The next move will be lots of subpoenas for documents, experts say. Google says the focus of the FTC investigation remains a bit cloudy.
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Google on Friday said that it has been notified by the Federal Trade Commission that the agency has begun a review of its search business, confirming reports published on Thursday.
In a blog post, Amit Singhal, who oversees Google's search technology, said the FTC's concerns aren't yet clear, despite the fact that Google has been trying to allay the concerns of regulators for several years now and the fact that Google has been dealing with an E.U. antitrust inquiry in Europe since late last year.
Those concerns--that Google has abused its dominance in search advertising to favor its own sites in search results--have been shaped by many of Google's competitors, most notably Microsoft, a company that has experienced the challenges of operating under antitrust remedies.
Microsoft has been advocating regulatory action against Google for several years. In 2007, Microsoft chief legal counsel Brad Smith urged the Senate antitrust subcommittee to reject Google's proposed merger with DoubleClick. In 2008, he urged the same subcommittee to disallow Google's proposed deal to partner with Yahoo.
Google returned the favor in 2009 by supporting the efforts of E.U. regulators to make the browser market more competitive, thereby winning a place on the browser Ballot Choice screen presented to Windows users in Europe.
In 2010, Microsoft joined with a number of travel and Internet companies to form FairSearch.Org, a coalition of companies opposed to Google's acquisition of ITA Software and its dominance in search.
FairSearch.org spelled out the concerns of Google's competitors in a statement published Thursday on its website. "The result of Google's anti-competitive practices is to curb innovation and investment in new technologies by other companies," the group said. "These anti-competitive practices include scraping and using other companies' content without their permission, deceptive display of search results, manipulation of search results to favor Google's products, and the acquisition of competitive threats to Google’s dominance."
Antitrust law is usually focused on harm to consumers rather than to competitors. But according to a statement issued by Geoffrey Manne, senior adjunct fellow at TechFreedom and lecturer in law at Lewis & Clark Law School, and Joshua Wright, professor of law & economics at George Mason University School of Law, the FTC has indicated that it intends to pursue its investigation of Google under Section 5 of the FTC Act, which prohibits unfair methods of competition. The two law professors worry that the FTC may attempt to address conduct that has the effect of "reducing consumer choice" without proof that such behavior harms consumers.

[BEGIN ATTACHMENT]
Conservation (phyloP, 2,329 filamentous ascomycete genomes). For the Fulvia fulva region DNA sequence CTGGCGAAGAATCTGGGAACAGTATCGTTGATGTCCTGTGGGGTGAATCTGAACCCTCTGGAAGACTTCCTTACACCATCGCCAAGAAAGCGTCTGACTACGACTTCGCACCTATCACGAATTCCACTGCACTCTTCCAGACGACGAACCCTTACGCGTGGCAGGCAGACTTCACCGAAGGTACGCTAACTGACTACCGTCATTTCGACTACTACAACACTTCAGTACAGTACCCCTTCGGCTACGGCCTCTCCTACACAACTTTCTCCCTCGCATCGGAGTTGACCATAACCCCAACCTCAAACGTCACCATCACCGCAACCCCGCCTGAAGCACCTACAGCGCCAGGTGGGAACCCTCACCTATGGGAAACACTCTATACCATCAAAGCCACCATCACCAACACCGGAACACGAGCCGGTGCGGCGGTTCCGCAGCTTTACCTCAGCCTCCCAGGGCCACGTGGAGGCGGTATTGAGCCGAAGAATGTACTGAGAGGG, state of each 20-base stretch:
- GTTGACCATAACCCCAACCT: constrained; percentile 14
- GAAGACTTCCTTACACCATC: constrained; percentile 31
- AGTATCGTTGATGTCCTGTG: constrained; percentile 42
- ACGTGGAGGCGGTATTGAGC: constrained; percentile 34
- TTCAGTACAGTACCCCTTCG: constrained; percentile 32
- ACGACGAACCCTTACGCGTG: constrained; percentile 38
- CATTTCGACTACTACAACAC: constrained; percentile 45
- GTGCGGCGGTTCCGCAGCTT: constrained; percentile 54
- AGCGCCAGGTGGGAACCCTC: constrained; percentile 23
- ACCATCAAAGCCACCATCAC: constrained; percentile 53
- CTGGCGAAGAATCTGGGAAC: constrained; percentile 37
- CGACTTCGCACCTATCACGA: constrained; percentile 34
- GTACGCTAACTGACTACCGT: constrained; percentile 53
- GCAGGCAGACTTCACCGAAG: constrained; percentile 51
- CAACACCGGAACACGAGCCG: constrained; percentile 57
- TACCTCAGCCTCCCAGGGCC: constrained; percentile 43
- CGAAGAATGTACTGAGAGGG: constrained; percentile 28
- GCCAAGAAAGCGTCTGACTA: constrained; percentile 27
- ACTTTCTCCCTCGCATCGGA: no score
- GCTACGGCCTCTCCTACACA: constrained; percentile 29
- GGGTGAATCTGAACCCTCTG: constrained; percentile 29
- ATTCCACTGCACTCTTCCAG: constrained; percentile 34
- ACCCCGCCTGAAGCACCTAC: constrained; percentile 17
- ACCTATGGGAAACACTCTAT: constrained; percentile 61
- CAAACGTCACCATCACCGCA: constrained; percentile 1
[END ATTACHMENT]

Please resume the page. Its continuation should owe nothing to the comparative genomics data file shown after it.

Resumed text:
"Troublingly, 'reducing consumer choice' seems to be a euphemism for 'harm to competitors, not competition,' where the reduction in choice is the reduction of choice of competitors who are put out of business by pro-competitive behavior," said Manne and Wright. "The fact that Google's rivals--including Microsoft itself--are complaining about the company suggests, ironically, that Google's practices are in fact pro-competitive and thus pro-consumer."
Ted Henneberry, an antitrust and competition partner in Orrick, Herrington & Sutcliffe's Washington, D.C. office and a former trial attorney in the Justice Department's antitrust division, said in a phone interview that there's not really any difference between how the DOJ and the FTC approach such cases, apart from the fact that the FTC's compulsory processes--issuing subpoenas--is more formalized.
And the next stage in the FTC's inquiry is likely to involve plenty of subpoenas: Henneberry said the FTC will seek documents from Google and third parties as it looks for evidence of unlawful behavior.
The FTC investigation should be significantly more rigorous than regulatory merger reviews, most of which are approved. "This poses a lot more risk to the company," said Henneberry. "Think Microsoft [and its antitrust case]. And in the U.S., it can mean a lot of private litigation."
In other words, if Google is found to have violated the law, competitors will seek compensation through lawsuits.
Henneberry said he expects Google will have to make some changes in the way it does business.
"I would handicap it this way," he said. "There are a lot of complainants out there. When the agencies undertake an investigation like this, it means there are some serious issues that they have. I would say look at the ITA merger deal and the remedies [the DOJ] imposed there. They set up a mechanism for other companies to complain about search bias. That's obviously a core issue for them."
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